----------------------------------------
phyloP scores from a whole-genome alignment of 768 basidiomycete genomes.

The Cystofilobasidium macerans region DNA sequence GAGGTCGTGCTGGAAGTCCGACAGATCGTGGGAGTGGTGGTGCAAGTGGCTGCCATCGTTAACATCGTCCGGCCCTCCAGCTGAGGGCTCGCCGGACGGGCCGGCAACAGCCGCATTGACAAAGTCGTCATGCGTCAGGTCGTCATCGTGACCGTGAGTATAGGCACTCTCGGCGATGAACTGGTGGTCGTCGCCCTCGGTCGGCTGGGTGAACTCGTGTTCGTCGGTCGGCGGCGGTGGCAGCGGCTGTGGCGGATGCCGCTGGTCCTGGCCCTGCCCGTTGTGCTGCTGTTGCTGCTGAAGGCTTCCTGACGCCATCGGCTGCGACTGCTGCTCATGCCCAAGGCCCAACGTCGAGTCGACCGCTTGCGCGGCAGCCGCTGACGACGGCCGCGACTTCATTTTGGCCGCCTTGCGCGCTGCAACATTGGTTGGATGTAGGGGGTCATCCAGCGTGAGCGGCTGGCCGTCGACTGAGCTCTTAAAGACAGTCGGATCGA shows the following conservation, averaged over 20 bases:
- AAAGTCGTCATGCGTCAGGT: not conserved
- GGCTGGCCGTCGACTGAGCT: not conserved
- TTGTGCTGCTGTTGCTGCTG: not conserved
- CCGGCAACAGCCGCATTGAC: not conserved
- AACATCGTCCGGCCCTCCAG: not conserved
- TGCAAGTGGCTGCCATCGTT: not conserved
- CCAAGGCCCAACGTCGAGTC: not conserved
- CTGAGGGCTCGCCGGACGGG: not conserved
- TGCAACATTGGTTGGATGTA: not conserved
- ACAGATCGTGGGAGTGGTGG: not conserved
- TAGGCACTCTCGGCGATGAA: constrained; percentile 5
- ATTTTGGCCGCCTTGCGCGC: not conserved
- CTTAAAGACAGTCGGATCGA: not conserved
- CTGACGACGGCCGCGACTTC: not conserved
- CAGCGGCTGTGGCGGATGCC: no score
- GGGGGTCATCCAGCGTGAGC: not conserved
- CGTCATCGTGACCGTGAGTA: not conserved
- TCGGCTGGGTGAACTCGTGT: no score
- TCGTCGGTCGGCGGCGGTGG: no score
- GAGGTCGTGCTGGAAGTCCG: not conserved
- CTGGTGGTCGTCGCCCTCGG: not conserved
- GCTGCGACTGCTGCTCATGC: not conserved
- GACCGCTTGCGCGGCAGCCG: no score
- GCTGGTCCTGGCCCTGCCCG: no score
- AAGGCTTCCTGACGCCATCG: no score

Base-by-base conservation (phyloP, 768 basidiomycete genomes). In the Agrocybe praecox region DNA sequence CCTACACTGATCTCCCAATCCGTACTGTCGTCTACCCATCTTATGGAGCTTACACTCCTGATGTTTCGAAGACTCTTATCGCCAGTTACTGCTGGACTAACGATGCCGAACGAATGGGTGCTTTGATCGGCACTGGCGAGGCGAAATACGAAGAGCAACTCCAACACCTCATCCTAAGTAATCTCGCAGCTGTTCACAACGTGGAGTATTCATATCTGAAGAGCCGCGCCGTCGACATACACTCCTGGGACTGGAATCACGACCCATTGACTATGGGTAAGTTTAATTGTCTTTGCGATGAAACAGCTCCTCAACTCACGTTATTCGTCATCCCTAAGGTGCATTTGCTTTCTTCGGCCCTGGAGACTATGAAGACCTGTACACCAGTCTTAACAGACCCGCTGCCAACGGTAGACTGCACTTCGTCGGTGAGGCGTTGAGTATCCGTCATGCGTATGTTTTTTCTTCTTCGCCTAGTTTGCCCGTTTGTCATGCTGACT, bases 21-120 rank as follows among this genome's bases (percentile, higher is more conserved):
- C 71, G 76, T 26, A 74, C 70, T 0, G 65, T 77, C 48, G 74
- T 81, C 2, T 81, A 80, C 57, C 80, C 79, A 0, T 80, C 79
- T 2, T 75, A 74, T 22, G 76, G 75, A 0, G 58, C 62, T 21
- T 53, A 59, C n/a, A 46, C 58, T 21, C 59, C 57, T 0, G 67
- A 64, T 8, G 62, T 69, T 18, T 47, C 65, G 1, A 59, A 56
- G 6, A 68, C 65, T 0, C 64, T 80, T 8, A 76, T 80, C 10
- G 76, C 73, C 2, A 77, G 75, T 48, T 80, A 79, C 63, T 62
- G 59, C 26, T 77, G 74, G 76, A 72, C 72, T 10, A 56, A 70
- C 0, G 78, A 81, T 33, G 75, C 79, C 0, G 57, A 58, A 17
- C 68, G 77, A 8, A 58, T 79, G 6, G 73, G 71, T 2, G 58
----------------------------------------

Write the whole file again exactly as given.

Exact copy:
phyloP scores from a whole-genome alignment of 768 basidiomycete genomes.

The Cystofilobasidium macerans region DNA sequence GAGGTCGTGCTGGAAGTCCGACAGATCGTGGGAGTGGTGGTGCAAGTGGCTGCCATCGTTAACATCGTCCGGCCCTCCAGCTGAGGGCTCGCCGGACGGGCCGGCAACAGCCGCATTGACAAAGTCGTCATGCGTCAGGTCGTCATCGTGACCGTGAGTATAGGCACTCTCGGCGATGAACTGGTGGTCGTCGCCCTCGGTCGGCTGGGTGAACTCGTGTTCGTCGGTCGGCGGCGGTGGCAGCGGCTGTGGCGGATGCCGCTGGTCCTGGCCCTGCCCGTTGTGCTGCTGTTGCTGCTGAAGGCTTCCTGACGCCATCGGCTGCGACTGCTGCTCATGCCCAAGGCCCAACGTCGAGTCGACCGCTTGCGCGGCAGCCGCTGACGACGGCCGCGACTTCATTTTGGCCGCCTTGCGCGCTGCAACATTGGTTGGATGTAGGGGGTCATCCAGCGTGAGCGGCTGGCCGTCGACTGAGCTCTTAAAGACAGTCGGATCGA shows the following conservation, averaged over 20 bases:
- AAAGTCGTCATGCGTCAGGT: not conserved
- GGCTGGCCGTCGACTGAGCT: not conserved
- TTGTGCTGCTGTTGCTGCTG: not conserved
- CCGGCAACAGCCGCATTGAC: not conserved
- AACATCGTCCGGCCCTCCAG: not conserved
- TGCAAGTGGCTGCCATCGTT: not conserved
- CCAAGGCCCAACGTCGAGTC: not conserved
- CTGAGGGCTCGCCGGACGGG: not conserved
- TGCAACATTGGTTGGATGTA: not conserved
- ACAGATCGTGGGAGTGGTGG: not conserved
- TAGGCACTCTCGGCGATGAA: constrained; percentile 5
- ATTTTGGCCGCCTTGCGCGC: not conserved
- CTTAAAGACAGTCGGATCGA: not conserved
- CTGACGACGGCCGCGACTTC: not conserved
- CAGCGGCTGTGGCGGATGCC: no score
- GGGGGTCATCCAGCGTGAGC: not conserved
- CGTCATCGTGACCGTGAGTA: not conserved
- TCGGCTGGGTGAACTCGTGT: no score
- TCGTCGGTCGGCGGCGGTGG: no score
- GAGGTCGTGCTGGAAGTCCG: not conserved
- CTGGTGGTCGTCGCCCTCGG: not conserved
- GCTGCGACTGCTGCTCATGC: not conserved
- GACCGCTTGCGCGGCAGCCG: no score
- GCTGGTCCTGGCCCTGCCCG: no score
- AAGGCTTCCTGACGCCATCG: no score

Base-by-base conservation (phyloP, 768 basidiomycete genomes). In the Agrocybe praecox region DNA sequence CCTACACTGATCTCCCAATCCGTACTGTCGTCTACCCATCTTATGGAGCTTACACTCCTGATGTTTCGAAGACTCTTATCGCCAGTTACTGCTGGACTAACGATGCCGAACGAATGGGTGCTTTGATCGGCACTGGCGAGGCGAAATACGAAGAGCAACTCCAACACCTCATCCTAAGTAATCTCGCAGCTGTTCACAACGTGGAGTATTCATATCTGAAGAGCCGCGCCGTCGACATACACTCCTGGGACTGGAATCACGACCCATTGACTATGGGTAAGTTTAATTGTCTTTGCGATGAAACAGCTCCTCAACTCACGTTATTCGTCATCCCTAAGGTGCATTTGCTTTCTTCGGCCCTGGAGACTATGAAGACCTGTACACCAGTCTTAACAGACCCGCTGCCAACGGTAGACTGCACTTCGTCGGTGAGGCGTTGAGTATCCGTCATGCGTATGTTTTTTCTTCTTCGCCTAGTTTGCCCGTTTGTCATGCTGACT, bases 21-120 rank as follows among this genome's bases (percentile, higher is more conserved):
- C 71, G 76, T 26, A 74, C 70, T 0, G 65, T 77, C 48, G 74
- T 81, C 2, T 81, A 80, C 57, C 80, C 79, A 0, T 80, C 79
- T 2, T 75, A 74, T 22, G 76, G 75, A 0, G 58, C 62, T 21
- T 53, A 59, C n/a, A 46, C 58, T 21, C 59, C 57, T 0, G 67
- A 64, T 8, G 62, T 69, T 18, T 47, C 65, G 1, A 59, A 56
- G 6, A 68, C 65, T 0, C 64, T 80, T 8, A 76, T 80, C 10
- G 76, C 73, C 2, A 77, G 75, T 48, T 80, A 79, C 63, T 62
- G 59, C 26, T 77, G 74, G 76, A 72, C 72, T 10, A 56, A 70
- C 0, G 78, A 81, T 33, G 75, C 79, C 0, G 57, A 58, A 17
- C 68, G 77, A 8, A 58, T 79, G 6, G 73, G 71, T 2, G 58